I have been a loud, proud enthusiast of South Korean cinema for a while on Nightmare Shift. South Korea is a country with a lot of talented filmmakers like Park Chan-wook, Kim Jee-woon, among others, and I am always grateful and interested when I find something new to write about. After Parasite discovered a level of mainstream success unheard of for a Korean film, it feels like the floodgates have opened. Western audiences are now more privy and open-minded about storytelling spoken from a foreign-language (although you can sometimes find dubbed foreign films, I find that very off-putting for a live-action film / series). Squid Game released less than a month ago, and according to reports, is evidently on-pace to become the most successful series on the platform (consider Stranger Things, Orange is the New Black, and more, and you’ll understand how crazy that is).
Written and directed by Hwang Dong-hyuk, Squid Game is an interesting flavor – elements of horror, elements of drama, components of a thriller, and even a little espionage thriller thrown in for good measure. The series follows a cast of characters who are down on their luck, stricken down by bad choices, unfair circumstance, or general poverty. Their lives change, however, when they are abducted and offered the opportunity to participate in a contest. The contest tasks them to compete in a series of children’s games, with the survivor being awarded riches beyond their wildest imagination. The kicker – these children’s games are now deadly.
There is a reason viewers have flocked to Squid Game. It is a fun series that resonates on an emotional level. Similar to Parasite, Squid Game doubles down on poverty and how circumstances can goad you into doing something you might not otherwise consider doing. Likewise, Squid Game knows how to juggle emotional depth with humor and oddball charm.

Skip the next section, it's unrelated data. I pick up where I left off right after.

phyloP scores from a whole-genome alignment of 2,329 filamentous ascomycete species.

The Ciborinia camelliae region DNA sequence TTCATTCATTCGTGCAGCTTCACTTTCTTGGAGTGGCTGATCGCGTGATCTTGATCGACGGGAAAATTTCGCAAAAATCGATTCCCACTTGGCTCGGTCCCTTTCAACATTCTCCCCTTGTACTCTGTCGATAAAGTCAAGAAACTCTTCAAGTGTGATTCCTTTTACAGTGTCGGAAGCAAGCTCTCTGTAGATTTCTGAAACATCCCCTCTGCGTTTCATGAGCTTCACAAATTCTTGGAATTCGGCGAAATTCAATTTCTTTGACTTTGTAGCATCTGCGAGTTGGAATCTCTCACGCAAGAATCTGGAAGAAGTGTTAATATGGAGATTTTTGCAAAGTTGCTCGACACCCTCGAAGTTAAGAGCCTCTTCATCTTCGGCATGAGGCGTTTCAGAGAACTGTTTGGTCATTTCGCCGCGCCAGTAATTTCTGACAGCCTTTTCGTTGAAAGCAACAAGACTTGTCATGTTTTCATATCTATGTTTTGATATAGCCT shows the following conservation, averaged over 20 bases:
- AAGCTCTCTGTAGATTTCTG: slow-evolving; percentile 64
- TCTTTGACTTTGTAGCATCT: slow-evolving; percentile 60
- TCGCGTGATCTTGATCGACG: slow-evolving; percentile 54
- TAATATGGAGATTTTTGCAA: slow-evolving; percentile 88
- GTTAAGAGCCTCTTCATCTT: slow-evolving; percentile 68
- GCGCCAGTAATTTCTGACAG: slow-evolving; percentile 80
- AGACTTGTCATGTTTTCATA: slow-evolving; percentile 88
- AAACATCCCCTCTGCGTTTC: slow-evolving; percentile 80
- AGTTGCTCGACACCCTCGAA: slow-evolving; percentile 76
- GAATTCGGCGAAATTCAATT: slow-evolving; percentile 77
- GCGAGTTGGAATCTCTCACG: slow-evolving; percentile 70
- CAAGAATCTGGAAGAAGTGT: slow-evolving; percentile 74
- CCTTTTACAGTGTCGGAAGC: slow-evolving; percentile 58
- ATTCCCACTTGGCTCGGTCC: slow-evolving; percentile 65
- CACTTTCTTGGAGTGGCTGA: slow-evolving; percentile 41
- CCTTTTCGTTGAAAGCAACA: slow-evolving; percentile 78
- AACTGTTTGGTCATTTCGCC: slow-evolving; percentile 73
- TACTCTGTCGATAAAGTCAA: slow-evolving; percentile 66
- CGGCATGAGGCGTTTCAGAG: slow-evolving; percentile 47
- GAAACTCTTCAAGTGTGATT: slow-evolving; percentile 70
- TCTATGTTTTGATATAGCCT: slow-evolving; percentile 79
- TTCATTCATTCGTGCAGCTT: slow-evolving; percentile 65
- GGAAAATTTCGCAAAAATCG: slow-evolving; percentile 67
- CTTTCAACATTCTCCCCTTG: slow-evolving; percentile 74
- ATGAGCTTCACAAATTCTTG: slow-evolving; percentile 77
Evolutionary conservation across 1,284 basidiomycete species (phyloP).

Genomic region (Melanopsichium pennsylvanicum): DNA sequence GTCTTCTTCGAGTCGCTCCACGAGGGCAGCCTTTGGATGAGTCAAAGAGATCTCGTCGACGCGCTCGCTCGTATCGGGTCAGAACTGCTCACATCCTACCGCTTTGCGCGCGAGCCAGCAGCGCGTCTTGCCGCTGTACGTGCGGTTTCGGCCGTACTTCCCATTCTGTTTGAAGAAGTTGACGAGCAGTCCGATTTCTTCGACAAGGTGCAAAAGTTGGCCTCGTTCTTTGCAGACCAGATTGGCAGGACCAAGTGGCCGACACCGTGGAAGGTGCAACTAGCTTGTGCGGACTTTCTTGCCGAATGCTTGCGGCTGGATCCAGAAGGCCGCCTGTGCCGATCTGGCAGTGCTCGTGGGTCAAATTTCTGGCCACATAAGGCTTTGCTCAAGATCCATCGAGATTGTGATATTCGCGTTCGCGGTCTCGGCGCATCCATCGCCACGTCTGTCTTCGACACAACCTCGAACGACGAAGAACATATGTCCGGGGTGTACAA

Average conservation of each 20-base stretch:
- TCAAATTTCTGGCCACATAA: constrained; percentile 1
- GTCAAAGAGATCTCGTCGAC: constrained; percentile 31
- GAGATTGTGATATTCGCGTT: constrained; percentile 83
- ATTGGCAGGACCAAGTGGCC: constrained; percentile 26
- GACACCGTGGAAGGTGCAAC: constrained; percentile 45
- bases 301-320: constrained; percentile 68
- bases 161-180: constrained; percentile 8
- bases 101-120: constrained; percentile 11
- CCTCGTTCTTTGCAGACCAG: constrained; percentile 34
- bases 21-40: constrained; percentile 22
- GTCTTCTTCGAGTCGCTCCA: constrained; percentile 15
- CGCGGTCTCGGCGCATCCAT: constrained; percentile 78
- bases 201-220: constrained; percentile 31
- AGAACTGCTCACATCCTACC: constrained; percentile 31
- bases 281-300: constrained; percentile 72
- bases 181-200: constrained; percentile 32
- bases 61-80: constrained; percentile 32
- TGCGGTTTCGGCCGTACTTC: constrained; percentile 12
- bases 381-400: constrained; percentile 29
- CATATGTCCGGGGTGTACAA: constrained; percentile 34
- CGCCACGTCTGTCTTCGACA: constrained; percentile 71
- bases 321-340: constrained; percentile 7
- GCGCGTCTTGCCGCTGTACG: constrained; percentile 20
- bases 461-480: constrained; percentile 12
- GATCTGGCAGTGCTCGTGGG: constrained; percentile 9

I don’t know about you, but I love stories about death-defying contests and challenges. Whether it be Jigsaw’s traps or Calypso’s promise of a wish in Twisted Metal, or Deadman Wonderland or this and that, all of them are enjoyable, but I would argue none of them feel as complete and thoughtful as Squid Game. I enjoyed this series a lot – for some perspective, a few days ago, I had gotten home from a three hour drive from a Comic Con (representing this wonderful little website). Instead of getting some much needed sleep before my day job, I watched this entire series in one long binge through.
The series has strong acting mostly across the board, with worthwhile characterizations, and a strong core antagonist, accompanied by memorable cinematography and set-design. Simply put, the Squid Game really looks great, and has this immediate iconography about it, where it feels like, even though it came out of scenic nowhere, feels already like a proper classic.
There are some criticisms you could make, and they’d be valid. It isn’t the most original concept, with some comparing it to a lot of others (as I did), but, again, I would argue it goes further than all of them, not only making for a fun high-concept, but finding depth in its characterizations. The best way I can think to compare it is that it feels similar to Stranger Things, in a way, where you can see its influences, but you appreciate its new additions. Many other series’ like Squid Game walked so it could run.
Some storytelling can feel cliched. This, I feel, really applies to the final few episodes of the series, where all of its reveals, while executed well, were predictable and kind of goofy, or worse, cheapened moments I thought had a real emotional weight to them.
Overall, the Squid Game is a real treat that I’d recommend. Some of us, I understand, love to be the contrarian. The Squid Game found mainstream success, and thereby, there will be many of us who overlook it or drop it immediately into the “overrated” pile. Sometimes, you legitimately feel that way. That in mind, I am really happy I watched it and enjoyed it as much as I did. It’s nice to be a part of the crowd and that does not happen all that often in the horror genre, especially not with South Korean cinema.